Since 2009, Brauhaus Schmitz on South Street in Philadelphia has been serving up some of the best and most authentic German food anywhere outside of Munich. To enhance the culinary experience, Brauhaus Schmitz also offers the largest German beer list in the country with over 50 bottles and cans and 34 rotating German draft selections! Over the years Brauhaus has helped introduce over 70 new German imports to the region and country. The Bierhall features many German styles; Pilsners, Kölsch, Hefeweizens and even lesser-known ones like Rauchbiers, Zwicklbier and hard to find Bockbiers. But no Altbier?

Brauhaus’ owner Doug Hager is very particular about the beers his restaurant carries and with so many German imports to feature almost never has anything on draft not brewed in the Fatherland. “I’ve long lamented not having an Altbier available on draft as we have pretty much every other style covered. Last time we had a German Altbier on draft was 2015 when Füchschen Alt came to the states. We were the first place in America to pour that beer. I’ve been asking importers to look into it, without any luck. Time to take matters into my own hands I guess.” Says Hager.

This past summer, Hager was in Haddonfield enjoying a beer at King’s Road Brewing Company with its co-owner and managing director Bob Hochgertel. Hager was lamenting the fact that he could not get his hands on a good Altbier. Hochgertel saw an opportunity, and asked Hager to give King’s Road a chance to brew the perfect Altbier for Brauhaus Schmitz, while promising that the restaurant was under no obligation to buy any of the beer if it didn’t meet the necessary standards. Hager agreed.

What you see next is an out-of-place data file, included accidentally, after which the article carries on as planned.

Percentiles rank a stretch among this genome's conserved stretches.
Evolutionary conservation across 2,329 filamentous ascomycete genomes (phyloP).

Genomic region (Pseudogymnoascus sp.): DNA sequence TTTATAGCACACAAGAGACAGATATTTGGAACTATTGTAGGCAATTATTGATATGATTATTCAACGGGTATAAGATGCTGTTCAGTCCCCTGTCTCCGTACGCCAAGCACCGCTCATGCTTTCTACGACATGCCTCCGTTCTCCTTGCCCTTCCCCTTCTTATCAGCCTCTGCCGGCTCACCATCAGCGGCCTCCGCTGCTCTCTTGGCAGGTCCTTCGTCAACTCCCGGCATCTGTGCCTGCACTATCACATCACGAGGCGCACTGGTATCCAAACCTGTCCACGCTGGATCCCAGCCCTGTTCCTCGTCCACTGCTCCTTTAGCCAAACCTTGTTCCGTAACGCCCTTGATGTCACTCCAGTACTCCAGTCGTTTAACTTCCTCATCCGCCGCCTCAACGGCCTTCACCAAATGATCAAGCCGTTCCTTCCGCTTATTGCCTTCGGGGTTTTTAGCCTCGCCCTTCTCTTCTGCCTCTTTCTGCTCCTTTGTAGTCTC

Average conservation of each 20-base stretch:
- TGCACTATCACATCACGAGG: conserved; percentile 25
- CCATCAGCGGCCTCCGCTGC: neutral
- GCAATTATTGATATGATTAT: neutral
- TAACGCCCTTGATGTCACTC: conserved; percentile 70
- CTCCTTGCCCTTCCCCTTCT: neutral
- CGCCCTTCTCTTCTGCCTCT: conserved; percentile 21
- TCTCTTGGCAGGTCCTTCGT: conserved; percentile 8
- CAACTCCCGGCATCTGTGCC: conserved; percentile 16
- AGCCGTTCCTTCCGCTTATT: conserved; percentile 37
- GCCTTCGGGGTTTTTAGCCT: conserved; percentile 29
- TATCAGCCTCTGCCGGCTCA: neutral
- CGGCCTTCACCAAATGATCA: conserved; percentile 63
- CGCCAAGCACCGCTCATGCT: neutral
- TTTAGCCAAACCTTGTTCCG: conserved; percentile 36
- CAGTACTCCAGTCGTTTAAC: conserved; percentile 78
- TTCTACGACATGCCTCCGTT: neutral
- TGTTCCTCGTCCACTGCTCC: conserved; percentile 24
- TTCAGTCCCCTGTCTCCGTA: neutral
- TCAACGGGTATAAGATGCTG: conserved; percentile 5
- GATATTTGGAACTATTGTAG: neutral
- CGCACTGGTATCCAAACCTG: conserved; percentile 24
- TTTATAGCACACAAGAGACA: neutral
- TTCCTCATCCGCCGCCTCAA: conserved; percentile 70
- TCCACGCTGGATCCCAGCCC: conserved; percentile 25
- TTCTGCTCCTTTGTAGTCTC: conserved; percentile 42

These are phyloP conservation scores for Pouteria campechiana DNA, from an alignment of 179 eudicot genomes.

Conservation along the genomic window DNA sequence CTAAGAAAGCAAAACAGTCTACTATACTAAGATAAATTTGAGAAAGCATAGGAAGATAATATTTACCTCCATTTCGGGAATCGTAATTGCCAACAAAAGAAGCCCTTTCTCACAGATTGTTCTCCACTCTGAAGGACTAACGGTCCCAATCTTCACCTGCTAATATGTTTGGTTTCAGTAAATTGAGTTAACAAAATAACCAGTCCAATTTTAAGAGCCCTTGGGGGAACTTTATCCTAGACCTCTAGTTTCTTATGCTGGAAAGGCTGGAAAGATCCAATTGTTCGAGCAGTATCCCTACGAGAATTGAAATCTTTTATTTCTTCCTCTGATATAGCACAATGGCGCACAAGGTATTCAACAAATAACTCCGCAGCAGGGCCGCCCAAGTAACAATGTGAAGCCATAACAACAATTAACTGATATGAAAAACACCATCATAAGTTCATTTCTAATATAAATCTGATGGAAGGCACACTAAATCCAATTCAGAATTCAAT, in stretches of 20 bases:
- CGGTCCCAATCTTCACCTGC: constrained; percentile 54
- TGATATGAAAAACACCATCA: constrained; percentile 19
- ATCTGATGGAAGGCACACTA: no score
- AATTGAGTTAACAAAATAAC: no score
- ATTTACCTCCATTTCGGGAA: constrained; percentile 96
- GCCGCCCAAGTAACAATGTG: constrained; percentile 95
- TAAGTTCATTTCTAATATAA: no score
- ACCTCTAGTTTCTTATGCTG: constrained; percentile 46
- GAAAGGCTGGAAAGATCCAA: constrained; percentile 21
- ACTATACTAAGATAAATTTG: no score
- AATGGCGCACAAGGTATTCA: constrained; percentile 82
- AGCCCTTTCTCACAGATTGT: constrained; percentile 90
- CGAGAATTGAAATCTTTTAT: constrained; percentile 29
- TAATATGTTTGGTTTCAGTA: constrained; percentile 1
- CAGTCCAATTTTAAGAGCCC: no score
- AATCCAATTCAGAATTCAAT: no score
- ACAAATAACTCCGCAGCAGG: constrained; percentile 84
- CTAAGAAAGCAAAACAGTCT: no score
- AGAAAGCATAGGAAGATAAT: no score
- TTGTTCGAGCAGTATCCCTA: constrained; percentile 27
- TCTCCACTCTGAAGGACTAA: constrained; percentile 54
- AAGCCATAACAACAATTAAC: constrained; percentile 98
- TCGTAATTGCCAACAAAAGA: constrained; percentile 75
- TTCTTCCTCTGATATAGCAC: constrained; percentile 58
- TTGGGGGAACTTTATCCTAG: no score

King’s Road employs four brewers across its two locations in Haddonfield and Medford. Brian Murphy oversees Haddonfield’s brewing operations and is a lover and student of German beer. He was more than up to the challenge. Murphy and Hager met to discuss a recipe and devise a plan while tasting 4 different Altbiers shipped over from Germany.

“I really wanted these guys to succeed because there is nothing worse than telling a brewer you don’t like their beer. I wanted Brian to really taste the subtle differences between a decent Altbier and a great one. I had a friend coming to visit from the Dusseldorf area, where these biers are famous, and had her bring me a couple bottles. We came up with a profile and discussed what to try to avoid. We really went full on beer nerd that night. I am so impressed with Brian’s palette, understanding and scientific approach. A good Altbier should be crisp, clean-tasting, and full-bodied with a nutty bittersweet finish.He nailed it! Absolutely nailed it and I will be proud to serve it at Brauhaus Schmitz!” adds Hager.

The result is an authentically-delicious Altbier that goes on tap simultaneously at 4 PM at both Brauhaus Schmitz in Philadelphia, and King’s Road, Haddonfield, on Monday, October 24. Prost!

Altbier: German meaning“Old Beer” which is in reference to an older method of brewing in which it uses top-fermented ale yeast but is matured at cooler temperatures like lagers. It is copper in color with a flavor profile similar to an English Brown Ale. Traditionally brewed in the Rhineland, especially around the city of Dusseldorf, Germany.